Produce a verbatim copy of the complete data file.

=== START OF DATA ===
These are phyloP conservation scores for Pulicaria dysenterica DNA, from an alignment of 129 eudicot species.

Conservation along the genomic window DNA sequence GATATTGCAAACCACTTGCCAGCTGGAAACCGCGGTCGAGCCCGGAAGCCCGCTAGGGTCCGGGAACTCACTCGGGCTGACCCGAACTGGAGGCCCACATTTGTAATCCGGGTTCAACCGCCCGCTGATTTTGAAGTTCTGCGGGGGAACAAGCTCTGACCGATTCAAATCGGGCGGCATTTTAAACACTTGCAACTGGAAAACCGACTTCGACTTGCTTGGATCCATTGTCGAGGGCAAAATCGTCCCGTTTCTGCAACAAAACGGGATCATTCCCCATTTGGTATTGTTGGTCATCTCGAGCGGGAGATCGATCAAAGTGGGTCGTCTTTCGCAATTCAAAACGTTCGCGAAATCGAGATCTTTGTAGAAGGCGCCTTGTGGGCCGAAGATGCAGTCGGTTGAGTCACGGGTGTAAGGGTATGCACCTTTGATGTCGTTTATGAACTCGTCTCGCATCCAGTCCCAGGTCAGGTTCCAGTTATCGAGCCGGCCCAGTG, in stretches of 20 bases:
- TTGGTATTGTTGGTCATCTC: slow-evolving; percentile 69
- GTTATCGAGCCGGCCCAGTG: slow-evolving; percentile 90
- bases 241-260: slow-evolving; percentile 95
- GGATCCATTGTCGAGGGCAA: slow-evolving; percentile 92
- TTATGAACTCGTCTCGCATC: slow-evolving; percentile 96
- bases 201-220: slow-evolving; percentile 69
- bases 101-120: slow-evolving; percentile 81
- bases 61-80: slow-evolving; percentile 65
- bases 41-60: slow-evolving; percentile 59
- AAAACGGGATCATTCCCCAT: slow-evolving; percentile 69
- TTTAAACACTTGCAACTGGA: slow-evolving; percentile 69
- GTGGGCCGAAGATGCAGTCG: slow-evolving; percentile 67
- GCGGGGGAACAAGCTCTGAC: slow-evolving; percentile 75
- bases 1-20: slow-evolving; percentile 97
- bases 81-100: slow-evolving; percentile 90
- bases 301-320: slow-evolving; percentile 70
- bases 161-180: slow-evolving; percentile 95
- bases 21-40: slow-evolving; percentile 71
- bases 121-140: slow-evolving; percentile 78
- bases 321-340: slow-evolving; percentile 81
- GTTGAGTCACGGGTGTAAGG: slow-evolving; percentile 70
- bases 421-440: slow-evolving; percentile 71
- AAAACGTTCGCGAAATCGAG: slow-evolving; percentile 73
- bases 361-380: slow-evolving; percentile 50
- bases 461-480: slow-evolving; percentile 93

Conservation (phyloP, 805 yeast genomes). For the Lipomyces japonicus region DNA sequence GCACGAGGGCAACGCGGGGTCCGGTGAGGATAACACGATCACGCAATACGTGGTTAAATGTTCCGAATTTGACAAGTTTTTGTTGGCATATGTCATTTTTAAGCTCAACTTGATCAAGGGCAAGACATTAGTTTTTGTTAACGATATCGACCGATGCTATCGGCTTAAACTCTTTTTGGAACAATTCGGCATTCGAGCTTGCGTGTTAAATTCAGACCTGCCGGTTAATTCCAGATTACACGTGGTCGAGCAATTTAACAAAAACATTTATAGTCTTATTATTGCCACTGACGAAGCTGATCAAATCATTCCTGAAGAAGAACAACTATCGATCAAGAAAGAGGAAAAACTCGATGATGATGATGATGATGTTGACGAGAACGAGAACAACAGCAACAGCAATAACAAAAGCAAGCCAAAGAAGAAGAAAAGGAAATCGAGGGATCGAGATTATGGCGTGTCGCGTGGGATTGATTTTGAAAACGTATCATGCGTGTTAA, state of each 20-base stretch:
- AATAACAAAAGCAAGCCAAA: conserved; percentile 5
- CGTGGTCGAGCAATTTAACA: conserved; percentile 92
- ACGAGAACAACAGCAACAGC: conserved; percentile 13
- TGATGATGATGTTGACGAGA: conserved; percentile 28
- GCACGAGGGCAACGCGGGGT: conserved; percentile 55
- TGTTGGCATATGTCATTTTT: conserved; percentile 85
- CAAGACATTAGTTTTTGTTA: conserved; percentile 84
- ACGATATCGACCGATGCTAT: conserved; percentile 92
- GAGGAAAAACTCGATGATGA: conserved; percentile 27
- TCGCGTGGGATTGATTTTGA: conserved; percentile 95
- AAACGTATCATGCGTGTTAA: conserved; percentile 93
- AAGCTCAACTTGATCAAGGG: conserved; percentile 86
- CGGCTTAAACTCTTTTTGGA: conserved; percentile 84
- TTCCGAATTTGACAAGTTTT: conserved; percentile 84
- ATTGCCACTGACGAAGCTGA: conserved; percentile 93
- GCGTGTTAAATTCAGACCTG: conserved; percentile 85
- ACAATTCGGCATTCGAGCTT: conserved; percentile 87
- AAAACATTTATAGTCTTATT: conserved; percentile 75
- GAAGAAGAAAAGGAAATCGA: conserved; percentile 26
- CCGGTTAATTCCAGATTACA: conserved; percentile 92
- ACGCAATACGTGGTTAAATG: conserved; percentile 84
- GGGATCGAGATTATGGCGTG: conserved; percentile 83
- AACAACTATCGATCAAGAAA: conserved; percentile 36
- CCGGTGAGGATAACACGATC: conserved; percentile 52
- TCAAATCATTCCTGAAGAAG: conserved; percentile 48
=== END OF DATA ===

These are phyloP conservation scores for Pulicaria dysenterica DNA, from an alignment of 129 eudicot species.

Conservation along the genomic window DNA sequence GATATTGCAAACCACTTGCCAGCTGGAAACCGCGGTCGAGCCCGGAAGCCCGCTAGGGTCCGGGAACTCACTCGGGCTGACCCGAACTGGAGGCCCACATTTGTAATCCGGGTTCAACCGCCCGCTGATTTTGAAGTTCTGCGGGGGAACAAGCTCTGACCGATTCAAATCGGGCGGCATTTTAAACACTTGCAACTGGAAAACCGACTTCGACTTGCTTGGATCCATTGTCGAGGGCAAAATCGTCCCGTTTCTGCAACAAAACGGGATCATTCCCCATTTGGTATTGTTGGTCATCTCGAGCGGGAGATCGATCAAAGTGGGTCGTCTTTCGCAATTCAAAACGTTCGCGAAATCGAGATCTTTGTAGAAGGCGCCTTGTGGGCCGAAGATGCAGTCGGTTGAGTCACGGGTGTAAGGGTATGCACCTTTGATGTCGTTTATGAACTCGTCTCGCATCCAGTCCCAGGTCAGGTTCCAGTTATCGAGCCGGCCCAGTG, in stretches of 20 bases:
- TTGGTATTGTTGGTCATCTC: slow-evolving; percentile 69
- GTTATCGAGCCGGCCCAGTG: slow-evolving; percentile 90
- bases 241-260: slow-evolving; percentile 95
- GGATCCATTGTCGAGGGCAA: slow-evolving; percentile 92
- TTATGAACTCGTCTCGCATC: slow-evolving; percentile 96
- bases 201-220: slow-evolving; percentile 69
- bases 101-120: slow-evolving; percentile 81
- bases 61-80: slow-evolving; percentile 65
- bases 41-60: slow-evolving; percentile 59
- AAAACGGGATCATTCCCCAT: slow-evolving; percentile 69
- TTTAAACACTTGCAACTGGA: slow-evolving; percentile 69
- GTGGGCCGAAGATGCAGTCG: slow-evolving; percentile 67
- GCGGGGGAACAAGCTCTGAC: slow-evolving; percentile 75
- bases 1-20: slow-evolving; percentile 97
- bases 81-100: slow-evolving; percentile 90
- bases 301-320: slow-evolving; percentile 70
- bases 161-180: slow-evolving; percentile 95
- bases 21-40: slow-evolving; percentile 71
- bases 121-140: slow-evolving; percentile 78
- bases 321-340: slow-evolving; percentile 81
- GTTGAGTCACGGGTGTAAGG: slow-evolving; percentile 70
- bases 421-440: slow-evolving; percentile 71
- AAAACGTTCGCGAAATCGAG: slow-evolving; percentile 73
- bases 361-380: slow-evolving; percentile 50
- bases 461-480: slow-evolving; percentile 93

Conservation (phyloP, 805 yeast genomes). For the Lipomyces japonicus region DNA sequence GCACGAGGGCAACGCGGGGTCCGGTGAGGATAACACGATCACGCAATACGTGGTTAAATGTTCCGAATTTGACAAGTTTTTGTTGGCATATGTCATTTTTAAGCTCAACTTGATCAAGGGCAAGACATTAGTTTTTGTTAACGATATCGACCGATGCTATCGGCTTAAACTCTTTTTGGAACAATTCGGCATTCGAGCTTGCGTGTTAAATTCAGACCTGCCGGTTAATTCCAGATTACACGTGGTCGAGCAATTTAACAAAAACATTTATAGTCTTATTATTGCCACTGACGAAGCTGATCAAATCATTCCTGAAGAAGAACAACTATCGATCAAGAAAGAGGAAAAACTCGATGATGATGATGATGATGTTGACGAGAACGAGAACAACAGCAACAGCAATAACAAAAGCAAGCCAAAGAAGAAGAAAAGGAAATCGAGGGATCGAGATTATGGCGTGTCGCGTGGGATTGATTTTGAAAACGTATCATGCGTGTTAA, state of each 20-base stretch:
- AATAACAAAAGCAAGCCAAA: conserved; percentile 5
- CGTGGTCGAGCAATTTAACA: conserved; percentile 92
- ACGAGAACAACAGCAACAGC: conserved; percentile 13
- TGATGATGATGTTGACGAGA: conserved; percentile 28
- GCACGAGGGCAACGCGGGGT: conserved; percentile 55
- TGTTGGCATATGTCATTTTT: conserved; percentile 85
- CAAGACATTAGTTTTTGTTA: conserved; percentile 84
- ACGATATCGACCGATGCTAT: conserved; percentile 92
- GAGGAAAAACTCGATGATGA: conserved; percentile 27
- TCGCGTGGGATTGATTTTGA: conserved; percentile 95
- AAACGTATCATGCGTGTTAA: conserved; percentile 93
- AAGCTCAACTTGATCAAGGG: conserved; percentile 86
- CGGCTTAAACTCTTTTTGGA: conserved; percentile 84
- TTCCGAATTTGACAAGTTTT: conserved; percentile 84
- ATTGCCACTGACGAAGCTGA: conserved; percentile 93
- GCGTGTTAAATTCAGACCTG: conserved; percentile 85
- ACAATTCGGCATTCGAGCTT: conserved; percentile 87
- AAAACATTTATAGTCTTATT: conserved; percentile 75
- GAAGAAGAAAAGGAAATCGA: conserved; percentile 26
- CCGGTTAATTCCAGATTACA: conserved; percentile 92
- ACGCAATACGTGGTTAAATG: conserved; percentile 84
- GGGATCGAGATTATGGCGTG: conserved; percentile 83
- AACAACTATCGATCAAGAAA: conserved; percentile 36
- CCGGTGAGGATAACACGATC: conserved; percentile 52
- TCAAATCATTCCTGAAGAAG: conserved; percentile 48